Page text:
Satisfied with the learning, I turned my attention back to the action. The processions were many. The marchers could see Ganpatis of other processions. Many of them were a lot grander than their own. Yet everyone seemed content with own idol, dancing with own team. Satisfied like Ganpati. You can tempt Ganpati with as many sweets as you wish in offerings, but does he partake any of them? Gratification doesn’t come by shunning away. Gratification is achieved when we are exposed to aspirations, yet are at peace with self. A good leader shouldn’t just energize his team towards lofty goals. He should also illustrate the power of contentment even as we pursue our aspirations.

Now doubly pleased, I marveled at the colorful sea. Why were they celebrating? There is nothing celebratory about bidding farewell to a piece of your heart. These processions would be a lot more meaningful while bringing Ganpati home for the first time. I tried to visualize, but the imagination was lackluster. Because the start point of processions was same, but everyone’s destination was different! Clearly, the thrill didn’t reside at the target, but in journeying together towards a common destination. A good leader shouldn’t get obsessed with milestones. Win or lose, if the journey has been united towards a common destination, it is a reason for celebration.

In the end, the loved idol merges with water, one of the five elements of earth. It is a logical end for each idol, each leader. But the human spirit bounces back; the next year’s Chaturthi is again celebrated with equal vigor. Why?  Because this festival was not about Lord Ganesha, but the team. Ganesha understands it, as does a good leader. Both of them know well they are just metaphors.

When Lokmanya Tilak turned Ganesh Chaturthi into a public event in 1893, his sole objective was to unite people towards the common cause of country’s freedom. Today, Lord Ganesha is on everyone’s lips. We hardly remember Lokmanya. He faded away into oblivion after his work was done. His work lives, his memory barely. Oddly, that is what makes him one of the greatest leaders that ever blessed our motherland.



Leader, Legacy, Original, Style

17 Comments

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  1. Great Learnings from a GREAT EVENT!
    Kudos!!!

  2. What a lovely connect between the bappa and the learnings!!! …. Lovely deco too.

  3. The parallel you have drawn between religion and leadership, both being vastly ambiguous and rather subjective realms, reminds me of the words of Devdutt Pattanaik – “Belief is subjective truth, my truth and your truth, the lens through which we make sense of the world.” I believe most of our answers lie in those narrow twilight zones of Myth vs Math, of Feeling vs Fact. An amalgamation of belief and logic, drawing tangible lessons from intangible experiences and then connecting the dots is my perception of what modern management is all about.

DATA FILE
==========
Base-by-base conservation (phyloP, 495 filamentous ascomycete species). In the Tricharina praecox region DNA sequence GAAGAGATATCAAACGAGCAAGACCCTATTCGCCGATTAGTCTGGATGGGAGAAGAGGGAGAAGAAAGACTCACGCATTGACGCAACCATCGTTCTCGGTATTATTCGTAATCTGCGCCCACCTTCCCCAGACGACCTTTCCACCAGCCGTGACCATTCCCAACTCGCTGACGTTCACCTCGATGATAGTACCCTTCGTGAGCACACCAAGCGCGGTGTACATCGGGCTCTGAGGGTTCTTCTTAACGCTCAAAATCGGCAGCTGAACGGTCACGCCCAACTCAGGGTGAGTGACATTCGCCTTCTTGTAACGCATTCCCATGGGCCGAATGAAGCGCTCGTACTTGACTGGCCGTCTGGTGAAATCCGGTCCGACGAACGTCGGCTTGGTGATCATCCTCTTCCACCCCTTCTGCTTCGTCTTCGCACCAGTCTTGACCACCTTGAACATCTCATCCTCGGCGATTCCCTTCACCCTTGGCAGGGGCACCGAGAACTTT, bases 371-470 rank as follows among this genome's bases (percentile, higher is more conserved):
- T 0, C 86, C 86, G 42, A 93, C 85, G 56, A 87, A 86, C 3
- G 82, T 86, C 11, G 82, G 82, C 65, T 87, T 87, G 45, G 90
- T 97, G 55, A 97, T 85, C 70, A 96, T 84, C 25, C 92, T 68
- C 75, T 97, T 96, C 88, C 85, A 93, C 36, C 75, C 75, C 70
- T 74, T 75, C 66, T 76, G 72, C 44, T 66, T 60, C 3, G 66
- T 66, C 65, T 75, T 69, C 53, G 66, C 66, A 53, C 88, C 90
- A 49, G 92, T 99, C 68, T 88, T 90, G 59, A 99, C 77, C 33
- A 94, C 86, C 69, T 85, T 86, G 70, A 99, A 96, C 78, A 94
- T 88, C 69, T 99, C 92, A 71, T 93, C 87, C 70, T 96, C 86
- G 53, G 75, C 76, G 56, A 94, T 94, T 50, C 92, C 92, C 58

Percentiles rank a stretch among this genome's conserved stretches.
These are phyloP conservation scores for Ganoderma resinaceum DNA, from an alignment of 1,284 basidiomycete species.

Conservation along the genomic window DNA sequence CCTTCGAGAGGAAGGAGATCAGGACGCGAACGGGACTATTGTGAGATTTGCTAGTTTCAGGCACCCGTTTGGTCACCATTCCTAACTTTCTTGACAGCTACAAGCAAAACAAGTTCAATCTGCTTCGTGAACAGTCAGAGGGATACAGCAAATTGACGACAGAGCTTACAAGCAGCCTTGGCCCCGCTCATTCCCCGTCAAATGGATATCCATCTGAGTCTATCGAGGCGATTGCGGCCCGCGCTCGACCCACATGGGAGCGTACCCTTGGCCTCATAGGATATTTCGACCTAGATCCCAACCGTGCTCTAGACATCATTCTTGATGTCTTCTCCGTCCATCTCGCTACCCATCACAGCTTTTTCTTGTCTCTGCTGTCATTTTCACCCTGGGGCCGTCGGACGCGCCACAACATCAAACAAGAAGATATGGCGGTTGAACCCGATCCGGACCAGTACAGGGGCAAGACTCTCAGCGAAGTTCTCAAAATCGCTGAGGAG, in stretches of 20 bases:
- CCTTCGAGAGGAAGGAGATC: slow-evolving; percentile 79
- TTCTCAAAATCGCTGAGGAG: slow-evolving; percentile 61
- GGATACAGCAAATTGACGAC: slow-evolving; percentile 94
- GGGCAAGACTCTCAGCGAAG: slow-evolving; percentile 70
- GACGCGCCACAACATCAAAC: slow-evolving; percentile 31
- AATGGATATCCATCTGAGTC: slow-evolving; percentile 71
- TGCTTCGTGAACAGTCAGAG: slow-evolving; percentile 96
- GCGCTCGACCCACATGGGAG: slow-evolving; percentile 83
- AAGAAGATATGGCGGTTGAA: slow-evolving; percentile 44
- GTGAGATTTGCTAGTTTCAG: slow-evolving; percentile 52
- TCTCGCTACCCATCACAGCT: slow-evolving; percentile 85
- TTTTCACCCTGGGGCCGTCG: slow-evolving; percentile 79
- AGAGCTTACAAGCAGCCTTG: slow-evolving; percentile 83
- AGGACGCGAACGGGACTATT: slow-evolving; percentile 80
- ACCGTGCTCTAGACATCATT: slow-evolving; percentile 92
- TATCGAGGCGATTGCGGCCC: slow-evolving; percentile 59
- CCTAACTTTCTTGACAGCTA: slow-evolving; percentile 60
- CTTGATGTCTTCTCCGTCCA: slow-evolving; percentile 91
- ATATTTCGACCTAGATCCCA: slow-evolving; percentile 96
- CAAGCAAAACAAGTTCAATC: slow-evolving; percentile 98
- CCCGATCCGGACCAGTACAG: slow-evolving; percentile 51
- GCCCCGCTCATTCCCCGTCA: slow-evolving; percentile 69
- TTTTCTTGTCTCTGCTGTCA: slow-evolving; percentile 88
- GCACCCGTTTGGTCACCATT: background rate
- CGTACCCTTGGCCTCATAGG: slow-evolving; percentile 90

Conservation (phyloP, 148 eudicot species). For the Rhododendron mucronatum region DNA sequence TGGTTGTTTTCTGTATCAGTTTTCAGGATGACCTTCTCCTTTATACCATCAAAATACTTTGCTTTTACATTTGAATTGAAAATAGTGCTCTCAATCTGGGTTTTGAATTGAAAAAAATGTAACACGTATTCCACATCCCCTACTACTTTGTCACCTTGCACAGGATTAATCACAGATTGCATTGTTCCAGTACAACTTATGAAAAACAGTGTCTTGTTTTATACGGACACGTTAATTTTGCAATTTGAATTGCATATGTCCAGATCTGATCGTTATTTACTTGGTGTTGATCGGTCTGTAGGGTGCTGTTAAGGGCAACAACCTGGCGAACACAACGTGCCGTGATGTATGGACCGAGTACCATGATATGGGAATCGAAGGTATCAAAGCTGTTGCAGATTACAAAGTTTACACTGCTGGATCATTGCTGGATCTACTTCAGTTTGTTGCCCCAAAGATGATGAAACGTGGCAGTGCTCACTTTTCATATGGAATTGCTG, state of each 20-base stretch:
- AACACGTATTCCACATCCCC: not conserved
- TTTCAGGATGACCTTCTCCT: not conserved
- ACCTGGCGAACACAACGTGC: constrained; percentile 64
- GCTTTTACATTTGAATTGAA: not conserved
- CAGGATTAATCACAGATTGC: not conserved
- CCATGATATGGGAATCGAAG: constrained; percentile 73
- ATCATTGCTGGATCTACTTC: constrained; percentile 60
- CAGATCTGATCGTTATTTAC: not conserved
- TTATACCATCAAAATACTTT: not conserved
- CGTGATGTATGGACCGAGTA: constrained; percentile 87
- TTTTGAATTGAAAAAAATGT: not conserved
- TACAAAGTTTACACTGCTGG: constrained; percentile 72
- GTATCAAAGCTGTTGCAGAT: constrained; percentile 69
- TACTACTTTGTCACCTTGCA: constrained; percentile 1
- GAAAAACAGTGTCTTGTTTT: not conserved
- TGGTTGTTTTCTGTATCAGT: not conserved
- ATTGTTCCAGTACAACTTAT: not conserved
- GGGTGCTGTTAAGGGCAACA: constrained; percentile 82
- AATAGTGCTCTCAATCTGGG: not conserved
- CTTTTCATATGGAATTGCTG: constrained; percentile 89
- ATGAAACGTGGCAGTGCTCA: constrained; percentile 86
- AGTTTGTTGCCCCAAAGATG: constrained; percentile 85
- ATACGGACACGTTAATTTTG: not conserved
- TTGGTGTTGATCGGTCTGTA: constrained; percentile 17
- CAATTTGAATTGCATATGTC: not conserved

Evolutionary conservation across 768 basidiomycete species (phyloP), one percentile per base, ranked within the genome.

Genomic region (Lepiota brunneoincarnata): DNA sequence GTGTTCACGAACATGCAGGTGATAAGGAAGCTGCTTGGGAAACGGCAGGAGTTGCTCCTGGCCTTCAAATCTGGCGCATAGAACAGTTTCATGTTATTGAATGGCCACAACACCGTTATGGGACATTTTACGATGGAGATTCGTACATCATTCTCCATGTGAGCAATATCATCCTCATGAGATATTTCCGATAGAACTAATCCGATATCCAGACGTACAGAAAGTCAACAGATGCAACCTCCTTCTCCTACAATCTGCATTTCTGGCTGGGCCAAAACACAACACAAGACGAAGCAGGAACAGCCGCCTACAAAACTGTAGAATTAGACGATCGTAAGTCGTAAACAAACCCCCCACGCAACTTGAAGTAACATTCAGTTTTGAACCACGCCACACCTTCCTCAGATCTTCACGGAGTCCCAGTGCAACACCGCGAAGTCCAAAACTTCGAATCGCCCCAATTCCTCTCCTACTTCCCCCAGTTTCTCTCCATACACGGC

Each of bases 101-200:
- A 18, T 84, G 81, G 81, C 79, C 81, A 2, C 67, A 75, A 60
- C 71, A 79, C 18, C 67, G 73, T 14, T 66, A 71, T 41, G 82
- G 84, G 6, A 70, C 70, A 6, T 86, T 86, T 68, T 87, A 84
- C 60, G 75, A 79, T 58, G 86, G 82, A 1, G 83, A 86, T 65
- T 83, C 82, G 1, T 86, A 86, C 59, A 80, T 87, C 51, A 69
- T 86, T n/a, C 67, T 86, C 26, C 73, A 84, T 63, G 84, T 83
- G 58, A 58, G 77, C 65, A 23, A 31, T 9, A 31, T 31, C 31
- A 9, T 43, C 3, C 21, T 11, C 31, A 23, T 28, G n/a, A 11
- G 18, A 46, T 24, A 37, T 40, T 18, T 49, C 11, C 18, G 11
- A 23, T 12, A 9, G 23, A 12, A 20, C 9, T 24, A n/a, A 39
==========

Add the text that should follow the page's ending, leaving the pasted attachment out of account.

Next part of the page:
Look forward to reading more such intellectually stimulating articles from you! 🙂

  4. Lord Ganesha , as a leader! Perfectly decoded. I will remember this as a finest example of What You See is What You GET!

  5. Beautiful writeup Sir. Very thought-provoking.

  6. I guess, there would be a scientific reason to Visharjan into the rivers, simple enough to let water flow to remote villages which run dry through most of the seasons instead of flooding the metros like Mumbai.

    With Ganesha, being Vighnaharta and the son of Goddess Parvati and Shiva, the destroyer of universe at the end of a kulp of Brahma, there are definitely some moral values to look for in our mythological treasures like Shiv Purana.

  7. A very well mapped analogy Arun, which has triggered to:

    Probably we can go a little earlier in time, when the leader was in the making.

    Birth: The need of the ‘very own soul’ is what led to this creation. Similar to need of a resource for the team in our day to day projects/customer handling tasks.
    Goal and the Performance:
    The focus, dedication and commitment to the assigned task of guarding, is a wonderful example of our super stars who have unconditionally given it to their projects/customers/organization.